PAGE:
Points in Focus Photography

Rode VideoMic Pro Microphone Review

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Audio is 50% of what makes a good movie or video good, and getting that means at the minimum getting some semblance of a decent mic that isn’t buried in the camera. The Rode VideoMic Pro provides users with a solid step up from on camera sound in a solution that’s good enough to last a while as an intermediate step between nothing and serious audio gear.

Unfortunately, the world of audio gear and microphones is as vast and deep as the world of cameras and lenses we’re used to. The Rode Video Mic Pro is one of a number of relatively lower-end microphones that have been brought to market and targeted at the DSLR videographer.

Unlike their higher end cousins, these mics build a lot of the functionality you need to get going right into the package. The Video Mic Pro, for example, has a build in shock mount with a hotshoe mount molded into the bottom, it also doesn’t require external power, has multiple pre amplification modes, and connects directly to the camera with a standard 1/8” TRS/Phone plug. In comparison, your typical shotgun mic uses a balanced XLR cable, and often requires phantom power to be provided by the recorder.

In short, the Video Mic Pro makes a decent first step before going seriously all out with the audio gear.

Features

  • Built in power source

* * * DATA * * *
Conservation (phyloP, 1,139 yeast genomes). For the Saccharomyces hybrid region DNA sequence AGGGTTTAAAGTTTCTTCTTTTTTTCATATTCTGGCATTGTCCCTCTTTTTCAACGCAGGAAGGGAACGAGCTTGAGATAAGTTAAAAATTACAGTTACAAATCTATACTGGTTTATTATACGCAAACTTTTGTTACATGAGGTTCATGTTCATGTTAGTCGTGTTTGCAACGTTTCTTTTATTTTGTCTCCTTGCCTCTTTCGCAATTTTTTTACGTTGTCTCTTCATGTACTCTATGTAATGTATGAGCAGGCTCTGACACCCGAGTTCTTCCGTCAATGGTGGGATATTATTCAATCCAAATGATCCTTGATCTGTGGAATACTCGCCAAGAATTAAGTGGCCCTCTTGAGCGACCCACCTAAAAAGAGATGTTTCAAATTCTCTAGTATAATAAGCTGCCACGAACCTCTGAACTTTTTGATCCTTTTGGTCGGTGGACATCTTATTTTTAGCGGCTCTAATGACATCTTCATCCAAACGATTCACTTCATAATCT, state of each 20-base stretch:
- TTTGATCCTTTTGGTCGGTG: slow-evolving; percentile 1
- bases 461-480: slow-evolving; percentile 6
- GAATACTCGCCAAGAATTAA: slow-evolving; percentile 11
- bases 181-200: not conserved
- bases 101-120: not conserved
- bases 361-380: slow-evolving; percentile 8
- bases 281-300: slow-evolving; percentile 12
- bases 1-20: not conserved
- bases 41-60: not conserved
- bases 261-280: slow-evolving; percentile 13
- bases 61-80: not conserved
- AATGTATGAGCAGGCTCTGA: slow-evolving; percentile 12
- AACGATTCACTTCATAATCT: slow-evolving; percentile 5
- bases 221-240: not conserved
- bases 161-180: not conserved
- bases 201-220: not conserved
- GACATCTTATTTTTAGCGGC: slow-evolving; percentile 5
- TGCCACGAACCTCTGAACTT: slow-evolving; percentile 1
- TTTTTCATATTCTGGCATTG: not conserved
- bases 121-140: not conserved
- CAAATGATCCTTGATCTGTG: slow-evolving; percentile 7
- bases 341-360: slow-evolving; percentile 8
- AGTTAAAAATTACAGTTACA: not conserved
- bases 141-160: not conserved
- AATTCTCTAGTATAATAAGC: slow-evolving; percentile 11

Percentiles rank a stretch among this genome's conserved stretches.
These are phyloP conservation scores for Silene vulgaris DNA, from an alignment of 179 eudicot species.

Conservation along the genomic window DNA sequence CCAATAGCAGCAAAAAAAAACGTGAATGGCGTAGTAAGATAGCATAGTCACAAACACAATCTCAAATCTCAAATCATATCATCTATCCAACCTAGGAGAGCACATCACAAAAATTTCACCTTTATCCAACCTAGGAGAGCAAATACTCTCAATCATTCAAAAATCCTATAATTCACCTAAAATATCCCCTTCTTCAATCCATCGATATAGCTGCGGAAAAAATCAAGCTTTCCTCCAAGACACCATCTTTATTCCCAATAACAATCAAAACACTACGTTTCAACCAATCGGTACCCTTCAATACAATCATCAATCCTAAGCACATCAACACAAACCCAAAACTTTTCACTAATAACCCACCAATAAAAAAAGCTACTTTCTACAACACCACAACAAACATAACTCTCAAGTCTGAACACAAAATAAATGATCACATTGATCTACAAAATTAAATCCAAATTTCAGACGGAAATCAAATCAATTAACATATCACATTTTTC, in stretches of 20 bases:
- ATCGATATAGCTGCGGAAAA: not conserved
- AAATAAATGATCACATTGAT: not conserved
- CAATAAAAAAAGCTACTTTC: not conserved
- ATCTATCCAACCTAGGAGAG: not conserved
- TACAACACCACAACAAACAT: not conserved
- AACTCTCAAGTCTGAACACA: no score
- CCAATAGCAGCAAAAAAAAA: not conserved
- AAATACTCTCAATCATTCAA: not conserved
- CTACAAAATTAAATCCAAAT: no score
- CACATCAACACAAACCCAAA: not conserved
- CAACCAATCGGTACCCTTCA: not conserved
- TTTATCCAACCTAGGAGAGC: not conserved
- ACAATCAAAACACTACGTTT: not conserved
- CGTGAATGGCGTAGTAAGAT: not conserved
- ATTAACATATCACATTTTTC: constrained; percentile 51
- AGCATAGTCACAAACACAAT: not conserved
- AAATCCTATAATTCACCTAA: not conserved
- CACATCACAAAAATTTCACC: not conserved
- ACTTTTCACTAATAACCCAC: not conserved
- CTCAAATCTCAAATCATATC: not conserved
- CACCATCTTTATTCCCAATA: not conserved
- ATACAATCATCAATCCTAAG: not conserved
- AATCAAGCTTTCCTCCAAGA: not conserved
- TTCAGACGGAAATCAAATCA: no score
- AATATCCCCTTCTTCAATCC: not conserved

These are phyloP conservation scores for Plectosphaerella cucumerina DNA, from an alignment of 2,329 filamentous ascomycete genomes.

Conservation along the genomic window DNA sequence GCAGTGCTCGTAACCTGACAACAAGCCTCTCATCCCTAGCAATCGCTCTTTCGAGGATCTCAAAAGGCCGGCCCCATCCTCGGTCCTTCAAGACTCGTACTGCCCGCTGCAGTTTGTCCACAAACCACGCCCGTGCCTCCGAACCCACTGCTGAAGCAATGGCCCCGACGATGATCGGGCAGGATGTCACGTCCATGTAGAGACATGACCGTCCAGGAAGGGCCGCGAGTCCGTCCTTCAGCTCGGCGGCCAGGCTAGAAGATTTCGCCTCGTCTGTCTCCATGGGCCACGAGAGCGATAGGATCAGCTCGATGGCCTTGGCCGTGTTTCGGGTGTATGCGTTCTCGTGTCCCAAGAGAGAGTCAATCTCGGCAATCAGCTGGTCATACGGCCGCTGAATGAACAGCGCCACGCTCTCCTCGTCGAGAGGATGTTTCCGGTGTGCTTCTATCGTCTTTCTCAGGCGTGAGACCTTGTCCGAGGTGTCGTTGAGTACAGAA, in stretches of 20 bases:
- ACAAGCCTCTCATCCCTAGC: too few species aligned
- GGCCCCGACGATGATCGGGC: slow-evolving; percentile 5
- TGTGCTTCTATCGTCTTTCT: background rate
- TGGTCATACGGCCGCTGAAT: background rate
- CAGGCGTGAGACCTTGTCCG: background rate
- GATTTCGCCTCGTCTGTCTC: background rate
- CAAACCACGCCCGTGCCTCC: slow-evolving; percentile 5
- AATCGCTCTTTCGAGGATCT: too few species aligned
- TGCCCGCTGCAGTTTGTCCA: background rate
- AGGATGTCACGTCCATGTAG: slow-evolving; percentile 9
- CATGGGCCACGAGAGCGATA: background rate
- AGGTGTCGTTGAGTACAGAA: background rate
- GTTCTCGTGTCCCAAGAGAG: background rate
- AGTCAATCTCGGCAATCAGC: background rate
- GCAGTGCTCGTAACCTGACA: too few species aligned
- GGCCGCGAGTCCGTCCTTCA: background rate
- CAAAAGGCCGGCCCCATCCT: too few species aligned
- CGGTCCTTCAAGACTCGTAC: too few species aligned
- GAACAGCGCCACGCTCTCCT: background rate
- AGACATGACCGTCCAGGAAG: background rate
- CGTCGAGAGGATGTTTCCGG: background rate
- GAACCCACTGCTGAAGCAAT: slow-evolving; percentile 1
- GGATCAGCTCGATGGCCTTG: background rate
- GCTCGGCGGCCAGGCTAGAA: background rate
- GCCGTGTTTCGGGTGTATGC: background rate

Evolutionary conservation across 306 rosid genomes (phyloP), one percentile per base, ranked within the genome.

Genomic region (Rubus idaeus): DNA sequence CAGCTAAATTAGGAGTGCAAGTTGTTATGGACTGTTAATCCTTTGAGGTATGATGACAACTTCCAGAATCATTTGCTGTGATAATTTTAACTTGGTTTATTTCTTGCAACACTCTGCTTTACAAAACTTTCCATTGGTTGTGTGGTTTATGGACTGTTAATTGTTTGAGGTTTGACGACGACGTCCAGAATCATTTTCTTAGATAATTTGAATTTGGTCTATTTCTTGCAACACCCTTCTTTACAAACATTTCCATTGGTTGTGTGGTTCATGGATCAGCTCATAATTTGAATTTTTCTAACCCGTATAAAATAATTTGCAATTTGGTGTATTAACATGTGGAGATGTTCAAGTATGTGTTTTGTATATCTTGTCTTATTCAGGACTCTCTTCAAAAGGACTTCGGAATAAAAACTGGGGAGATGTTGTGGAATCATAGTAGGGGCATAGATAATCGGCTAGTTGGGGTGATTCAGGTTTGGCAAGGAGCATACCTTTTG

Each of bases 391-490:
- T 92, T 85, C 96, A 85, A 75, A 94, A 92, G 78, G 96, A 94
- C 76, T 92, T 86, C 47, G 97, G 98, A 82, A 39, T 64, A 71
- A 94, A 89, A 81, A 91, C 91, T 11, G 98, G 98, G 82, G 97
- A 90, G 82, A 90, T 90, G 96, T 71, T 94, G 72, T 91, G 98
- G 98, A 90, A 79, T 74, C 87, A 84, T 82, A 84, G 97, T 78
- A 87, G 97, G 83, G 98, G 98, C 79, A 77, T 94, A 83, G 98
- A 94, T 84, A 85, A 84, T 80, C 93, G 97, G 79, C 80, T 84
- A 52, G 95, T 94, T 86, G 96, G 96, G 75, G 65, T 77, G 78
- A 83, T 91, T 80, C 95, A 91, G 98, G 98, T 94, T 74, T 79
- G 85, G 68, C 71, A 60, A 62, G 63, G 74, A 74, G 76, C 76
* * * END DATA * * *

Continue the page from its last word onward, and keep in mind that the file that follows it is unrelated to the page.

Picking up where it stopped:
• 3 gain settings (-10db, 0db, and +20db)
  • Built in low cut filter
  • Built in shock mount
  • Built in hot shoe foot
  • 1/8” TRS connector for easy connection to VDSLRs
Rode VideoMic Pro Controls
Rode VideoMic Pro Controls

Power

Instead of requiring, the camera provide plug-in power on its mic jack, the Video Mic Pro uses an internal 9V battery to power its operation. Rode claims the battery will get over 70 hours of operation. I’ve yet to actually reach this number yet so I cannot yet verify it.

Gain Modes

One of the features differentiating it from the Rode VideoMic, is that the VideoMic Pro has 3 gain settings, -10db, 0db, and +20db. The -10 db mode is designed to be used when recording extremely loud conditions where even reducing the camera’s gain would still cause the audio to clip.

The 0db position does nothing to modify the microphones output, and relies on the camera or audio recorders preamps to do all the amplification. This can be problematic in some cases if the camera has poor quality amps.

The final mode Rode added is the +20db mode. In this mode, the internal electronics amplify the signal by 20db prior to sending it to the camera or audio recorder. I usually have my mic in this mode as it allows me to reduce the amplification being done by my camera or audio recorder, which generally seems to improve the audio quality.

Low Cut Filter

The standard range of the Video Mic Pro is 40Hz to 20KHz, however, many sounds such as fans, AC units and passing traffic can be eliminated by reducing the low end response. When the low cut filter is activated, the mic’s low-end frequency response rises to 80Hz from 40Hz.